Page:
Private Eri House wrote again about Fort Woodbury on September 1, 1861….”We are in a fort. We have built a fort here. The name of it is Fort Woodbury named after our Colonel. She has eight large guns — twenty-four pounders. Co. K and Co. F will man the guns. ¹ Solomon Wilsey will be the captain of K’s guns. We have a very good fort. The Potomac river is lined with soldiers. I think Washington is well guarded. The secession troops are advancing on us all the time. They are building forts in four miles of ours. We can see them shoveling dirt. We expect an attack every day — perhaps before tomorrow morning. We are getting well prepared for a fight. All we want is men enough to slay all they can produce. We want to take everything clean when we commence again. It will be a very tough battle.”

On September 1, 1861, Private Elum J. Todd  (of Company H) wrote from “Camp Union” (which was the name of the regiment’s camp that was located adjacent to the fort during its construction)…. “We have been building a fort and we have got it almost done. We have got two of the big guns mounted. They are thirty-two pounders. We shall soon have  it done and the guns all mounted.”

In his letter dated September 7, 1861, Corporal Austin T. Smith ( of Company K) wrote… “We have been to work building a fort which is now finished and we are now at work on a breastwork which, after being completed, will be about three miles in length. But we are not alone in this job. We have got to build about a hundred rods of it, and we shall have our part of it completed by next Sunday, if we have good luck.”

Private Alanson Piper (of Company B) wrote about the work on the fort in his September 8, 1861 letter which was co-written with his brother, Private Abel Piper ( also of Company B) …” We have got our fort almost done and will finish it in a few days. We are also building breastworks about a 1/2 mile long from our fort to another.”

Sergeant William Eaton (of Company A) wrote in this in his letter dated September 11, 1861…. ” You will not find anything of importance in the news line as I know of none to write for we have been having a very monotonous life for the last four weeks fortifying ourselves against an attack from the enemy. We are now situated on the Virginia side of the Potomac about 2 miles west of Georgetown where we (our brigade) have built quite a large fort where we have 4 large 32-pound siege guns and one mortar mounted ready to give the rebels the Military salute should they approach our line. From where we are camped we can see 7 large forts. I think if they should attack us, they will meet a much heartier reception than they are aware of.”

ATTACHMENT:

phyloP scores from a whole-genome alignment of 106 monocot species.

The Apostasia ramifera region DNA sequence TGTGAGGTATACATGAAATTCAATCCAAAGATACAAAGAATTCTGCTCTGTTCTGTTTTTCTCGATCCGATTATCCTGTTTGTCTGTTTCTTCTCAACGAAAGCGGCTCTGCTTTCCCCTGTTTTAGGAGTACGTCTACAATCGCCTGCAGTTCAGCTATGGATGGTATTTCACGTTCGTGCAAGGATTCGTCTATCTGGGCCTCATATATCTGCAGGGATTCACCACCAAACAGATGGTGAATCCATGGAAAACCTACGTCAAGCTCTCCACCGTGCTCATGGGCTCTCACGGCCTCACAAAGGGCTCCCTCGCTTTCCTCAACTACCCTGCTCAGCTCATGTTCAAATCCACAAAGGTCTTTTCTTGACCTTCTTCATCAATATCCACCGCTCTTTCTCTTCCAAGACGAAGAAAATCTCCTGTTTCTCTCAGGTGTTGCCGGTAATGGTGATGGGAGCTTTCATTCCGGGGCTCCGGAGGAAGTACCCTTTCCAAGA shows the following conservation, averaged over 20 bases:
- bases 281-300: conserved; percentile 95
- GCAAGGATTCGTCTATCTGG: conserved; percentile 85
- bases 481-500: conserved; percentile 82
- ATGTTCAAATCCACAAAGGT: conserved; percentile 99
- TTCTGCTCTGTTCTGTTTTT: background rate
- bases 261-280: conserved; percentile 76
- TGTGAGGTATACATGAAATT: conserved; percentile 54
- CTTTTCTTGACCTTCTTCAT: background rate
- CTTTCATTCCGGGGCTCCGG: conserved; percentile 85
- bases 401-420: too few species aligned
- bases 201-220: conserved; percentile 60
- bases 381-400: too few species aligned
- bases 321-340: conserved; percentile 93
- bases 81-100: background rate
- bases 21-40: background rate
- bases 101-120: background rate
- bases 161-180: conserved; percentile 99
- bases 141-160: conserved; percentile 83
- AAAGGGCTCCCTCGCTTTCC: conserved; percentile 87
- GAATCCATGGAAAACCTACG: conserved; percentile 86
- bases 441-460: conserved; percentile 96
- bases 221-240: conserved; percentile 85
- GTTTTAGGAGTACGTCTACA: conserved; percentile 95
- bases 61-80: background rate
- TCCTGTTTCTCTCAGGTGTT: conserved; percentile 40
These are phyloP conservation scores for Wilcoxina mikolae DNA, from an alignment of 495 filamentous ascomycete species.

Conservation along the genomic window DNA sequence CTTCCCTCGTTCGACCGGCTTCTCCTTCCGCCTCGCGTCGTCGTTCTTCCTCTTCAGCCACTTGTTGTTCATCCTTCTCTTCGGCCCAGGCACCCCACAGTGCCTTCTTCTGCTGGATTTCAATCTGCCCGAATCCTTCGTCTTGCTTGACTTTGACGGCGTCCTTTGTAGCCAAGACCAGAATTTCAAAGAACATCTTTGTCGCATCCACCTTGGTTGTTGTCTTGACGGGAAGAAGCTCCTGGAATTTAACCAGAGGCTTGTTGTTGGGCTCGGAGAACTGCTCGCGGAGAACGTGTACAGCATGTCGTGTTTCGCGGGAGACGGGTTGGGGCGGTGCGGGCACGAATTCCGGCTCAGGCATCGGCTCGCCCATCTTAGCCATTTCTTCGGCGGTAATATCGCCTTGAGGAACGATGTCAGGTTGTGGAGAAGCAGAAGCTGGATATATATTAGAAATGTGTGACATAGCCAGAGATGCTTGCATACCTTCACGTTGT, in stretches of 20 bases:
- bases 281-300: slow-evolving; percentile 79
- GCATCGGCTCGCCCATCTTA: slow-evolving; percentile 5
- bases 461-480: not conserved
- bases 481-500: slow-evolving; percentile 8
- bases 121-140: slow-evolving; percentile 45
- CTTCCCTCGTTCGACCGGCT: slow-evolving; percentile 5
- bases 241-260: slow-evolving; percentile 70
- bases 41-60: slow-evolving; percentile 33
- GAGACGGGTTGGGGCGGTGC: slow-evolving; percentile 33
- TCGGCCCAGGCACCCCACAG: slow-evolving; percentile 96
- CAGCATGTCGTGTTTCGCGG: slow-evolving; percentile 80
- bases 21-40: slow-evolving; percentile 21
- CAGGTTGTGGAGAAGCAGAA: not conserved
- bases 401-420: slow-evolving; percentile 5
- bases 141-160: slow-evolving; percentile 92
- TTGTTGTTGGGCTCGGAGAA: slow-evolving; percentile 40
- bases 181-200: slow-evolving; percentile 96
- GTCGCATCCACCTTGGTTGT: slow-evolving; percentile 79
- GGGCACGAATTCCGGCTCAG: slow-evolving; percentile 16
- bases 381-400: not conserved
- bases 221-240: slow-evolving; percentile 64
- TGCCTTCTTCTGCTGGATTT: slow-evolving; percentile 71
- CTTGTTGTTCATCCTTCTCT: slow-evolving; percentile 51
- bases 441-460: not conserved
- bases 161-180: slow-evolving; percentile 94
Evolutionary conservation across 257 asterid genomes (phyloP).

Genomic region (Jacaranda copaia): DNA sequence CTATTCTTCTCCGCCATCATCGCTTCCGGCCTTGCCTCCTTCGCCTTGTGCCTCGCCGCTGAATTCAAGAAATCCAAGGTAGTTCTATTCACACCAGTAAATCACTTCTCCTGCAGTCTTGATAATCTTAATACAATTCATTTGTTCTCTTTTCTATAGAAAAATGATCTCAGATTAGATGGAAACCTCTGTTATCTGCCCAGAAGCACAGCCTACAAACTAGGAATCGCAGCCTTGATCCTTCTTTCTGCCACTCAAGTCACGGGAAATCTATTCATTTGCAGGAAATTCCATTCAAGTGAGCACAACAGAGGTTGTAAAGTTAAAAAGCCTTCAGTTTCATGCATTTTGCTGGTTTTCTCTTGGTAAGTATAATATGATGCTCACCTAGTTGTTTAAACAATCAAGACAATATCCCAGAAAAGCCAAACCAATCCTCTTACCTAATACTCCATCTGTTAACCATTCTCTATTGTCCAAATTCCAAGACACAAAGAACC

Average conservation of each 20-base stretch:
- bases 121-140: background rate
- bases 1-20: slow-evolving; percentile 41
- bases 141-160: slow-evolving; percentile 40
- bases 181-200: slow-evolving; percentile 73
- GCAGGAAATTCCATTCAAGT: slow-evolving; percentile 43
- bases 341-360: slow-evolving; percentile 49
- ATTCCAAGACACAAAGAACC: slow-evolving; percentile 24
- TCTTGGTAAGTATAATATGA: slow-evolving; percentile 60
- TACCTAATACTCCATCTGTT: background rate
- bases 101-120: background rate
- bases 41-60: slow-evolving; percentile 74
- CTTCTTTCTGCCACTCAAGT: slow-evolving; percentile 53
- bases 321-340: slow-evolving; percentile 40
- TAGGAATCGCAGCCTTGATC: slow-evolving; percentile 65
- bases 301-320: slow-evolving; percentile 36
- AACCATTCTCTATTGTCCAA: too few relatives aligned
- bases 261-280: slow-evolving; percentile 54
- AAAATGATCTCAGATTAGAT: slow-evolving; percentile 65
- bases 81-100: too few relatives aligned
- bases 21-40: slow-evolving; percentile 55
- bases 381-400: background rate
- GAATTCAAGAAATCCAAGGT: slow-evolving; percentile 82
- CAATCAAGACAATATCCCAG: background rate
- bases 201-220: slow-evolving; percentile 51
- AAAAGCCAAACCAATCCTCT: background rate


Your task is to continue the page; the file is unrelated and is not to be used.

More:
On September 14, 1861, Private Charles W. Phelps (of Company D) wrote this paragraph in a letter…. “Last night our pickets were driven in about a mile and the secesh burnt a number of houses and barns. They made a splendid light. We were all called out in battalion order. Under there was eight regiments, two batteries of artillery, and one cavalry company, and (we) were behind a breastwork which runs from our fort (Fort Woodbury, named after our Colonel) to the fort north of us.” This indicates that the breastworks that the regiment had been working on ran between the two forts.

Sergeant Hubert Dwight Smith (of Company H) wrote in his letter dated September 14, 1861….”`You inquire how I spend my time. It is about as you supposed, only I do not consider that being a Picket Guard worse by any means than drilling, or working on our entrenchments. Our pickets occupy a very responsible stand when on duty and [it] causes them to feel that dignity and manhood, which the position inspire in a true soldier.

I cannot give you a very accurate description of our forts & c. but will try and draw a crude diagram to represent the forms.

First a fort (#1) [at] the level of the ground.

(#2) a step [up] of four ft.

(#3) top of step and sustains the foundations of the cannon.

(#4) top of embankment, about six feet wide, and the guns are set down so as to [be] on a level with it, and so arranged to be turned either right or left., as necessity demands.

(#5) is the trench 14 ft. wide and ten deep.